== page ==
Ryan and his Mum
Fourteen year old Ryan McLaughlin from Drumchapel, Glasgow, was interviewed by Victoria Derbyshire on Radio5Live yesterday morning. It was his Scots voice which first attracted my attention and then the subject. His aims are to ensure pregnant women and children are given vitamin D (the 'sunshine' vitamin) to prevent the disease, to raise awareness of the benefits of taking vitamin D and to have the RDA altered to a suitable dose.
Ryan's Mum suffers from multiple sclerosis and he admitted he'd missed quite a bit of school because he had to take his fair share, along with his Dad, of caring for her. "There's nothing that can be done for Mum now but something can be done to prevent anyone else getting MS. I'm back at school now because Mum's not too bad if she sticks to her routine," he told Ms Derbyshire.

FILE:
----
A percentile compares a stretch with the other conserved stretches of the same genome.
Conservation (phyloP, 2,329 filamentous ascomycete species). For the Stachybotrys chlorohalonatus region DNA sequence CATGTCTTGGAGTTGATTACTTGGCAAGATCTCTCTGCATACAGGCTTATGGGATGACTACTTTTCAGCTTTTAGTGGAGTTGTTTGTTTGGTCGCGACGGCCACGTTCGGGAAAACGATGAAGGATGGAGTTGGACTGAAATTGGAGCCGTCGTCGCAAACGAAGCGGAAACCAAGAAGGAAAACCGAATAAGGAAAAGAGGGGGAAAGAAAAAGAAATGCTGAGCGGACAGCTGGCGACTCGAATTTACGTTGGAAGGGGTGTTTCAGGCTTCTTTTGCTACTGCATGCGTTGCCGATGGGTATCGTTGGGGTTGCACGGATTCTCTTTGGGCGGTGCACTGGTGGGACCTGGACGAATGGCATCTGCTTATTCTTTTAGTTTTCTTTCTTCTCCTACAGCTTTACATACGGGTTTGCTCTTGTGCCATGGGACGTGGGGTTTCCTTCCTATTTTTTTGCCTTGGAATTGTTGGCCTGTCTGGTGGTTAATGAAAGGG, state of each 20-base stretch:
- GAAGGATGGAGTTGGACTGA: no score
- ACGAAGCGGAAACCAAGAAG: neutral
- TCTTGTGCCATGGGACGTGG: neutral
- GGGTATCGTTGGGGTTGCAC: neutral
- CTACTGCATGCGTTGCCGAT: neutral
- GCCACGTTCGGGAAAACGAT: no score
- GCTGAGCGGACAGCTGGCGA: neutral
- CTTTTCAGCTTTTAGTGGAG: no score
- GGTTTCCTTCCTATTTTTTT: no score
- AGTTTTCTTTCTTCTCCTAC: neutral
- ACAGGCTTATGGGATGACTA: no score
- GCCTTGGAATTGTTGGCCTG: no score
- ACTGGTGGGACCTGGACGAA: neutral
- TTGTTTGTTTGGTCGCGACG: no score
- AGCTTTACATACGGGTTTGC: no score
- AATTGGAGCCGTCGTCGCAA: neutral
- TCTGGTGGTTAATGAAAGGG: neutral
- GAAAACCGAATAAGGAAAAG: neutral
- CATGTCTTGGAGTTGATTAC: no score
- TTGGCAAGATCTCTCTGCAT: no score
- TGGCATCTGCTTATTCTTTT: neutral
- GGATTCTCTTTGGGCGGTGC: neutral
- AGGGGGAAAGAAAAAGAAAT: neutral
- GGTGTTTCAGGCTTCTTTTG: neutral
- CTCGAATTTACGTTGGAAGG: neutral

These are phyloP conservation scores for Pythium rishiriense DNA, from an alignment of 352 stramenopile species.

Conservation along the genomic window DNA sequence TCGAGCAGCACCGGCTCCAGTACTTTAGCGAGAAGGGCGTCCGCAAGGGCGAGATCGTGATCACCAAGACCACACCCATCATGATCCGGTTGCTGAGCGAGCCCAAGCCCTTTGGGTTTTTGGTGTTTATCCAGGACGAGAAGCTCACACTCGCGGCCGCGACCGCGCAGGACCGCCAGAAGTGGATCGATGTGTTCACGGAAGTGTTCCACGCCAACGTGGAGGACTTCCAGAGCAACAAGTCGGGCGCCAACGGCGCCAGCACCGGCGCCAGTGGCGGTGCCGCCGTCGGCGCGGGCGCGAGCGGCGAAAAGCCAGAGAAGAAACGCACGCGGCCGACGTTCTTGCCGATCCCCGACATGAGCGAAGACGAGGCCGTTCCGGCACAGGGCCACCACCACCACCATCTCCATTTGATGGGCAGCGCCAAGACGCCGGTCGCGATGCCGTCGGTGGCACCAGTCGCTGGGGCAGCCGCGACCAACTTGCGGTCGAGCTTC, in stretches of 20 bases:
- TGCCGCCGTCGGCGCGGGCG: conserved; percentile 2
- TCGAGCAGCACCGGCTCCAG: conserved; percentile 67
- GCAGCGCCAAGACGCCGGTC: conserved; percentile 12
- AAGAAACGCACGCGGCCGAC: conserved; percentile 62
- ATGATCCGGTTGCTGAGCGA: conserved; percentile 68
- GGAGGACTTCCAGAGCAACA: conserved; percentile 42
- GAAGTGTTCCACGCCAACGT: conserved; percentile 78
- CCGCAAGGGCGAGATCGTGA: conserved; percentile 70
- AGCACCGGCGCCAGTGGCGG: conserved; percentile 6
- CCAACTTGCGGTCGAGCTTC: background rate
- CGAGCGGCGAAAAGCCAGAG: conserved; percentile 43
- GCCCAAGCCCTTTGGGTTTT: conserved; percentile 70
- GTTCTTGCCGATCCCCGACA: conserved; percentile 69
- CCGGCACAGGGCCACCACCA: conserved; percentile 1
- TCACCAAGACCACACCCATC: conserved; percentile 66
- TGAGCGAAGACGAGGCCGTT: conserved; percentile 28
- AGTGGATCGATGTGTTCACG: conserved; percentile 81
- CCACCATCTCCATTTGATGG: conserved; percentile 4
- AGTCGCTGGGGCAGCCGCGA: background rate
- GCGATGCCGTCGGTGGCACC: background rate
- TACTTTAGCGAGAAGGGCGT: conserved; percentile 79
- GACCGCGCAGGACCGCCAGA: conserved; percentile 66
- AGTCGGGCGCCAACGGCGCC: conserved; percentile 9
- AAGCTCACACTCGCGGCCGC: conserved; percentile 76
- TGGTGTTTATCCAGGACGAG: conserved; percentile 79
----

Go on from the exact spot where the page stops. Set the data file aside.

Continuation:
This young lad's latest achievement is that he's been granted a Government summit to discuss his pleas. Nicola Sturgeon also agreed to the summit to raise awareness of the impact of vitamin D on MS. Many scientists believe this could prevent up to 80% of cases of MS, which currently has no cure and affects 12,500 Scots, more per head than anywhere in the world.
When asked on radio if he had considered how the vitamin would be administered, quick as a flash he said, "In milk for school children or in bread."
I'm sure all of us would like to see this debilitating disease conquered in Scotland. It does say quite a bit about the effectiveness of the MS lobby on governments though, when it takes a 14 old to break the deadlock between pro-campaigners and the Scientific Committee on Nutrition.
Well done Ryan and may I wish your campaign every success. You'll never be short of work when you leave school - the lobbying firms will be queueing at your door.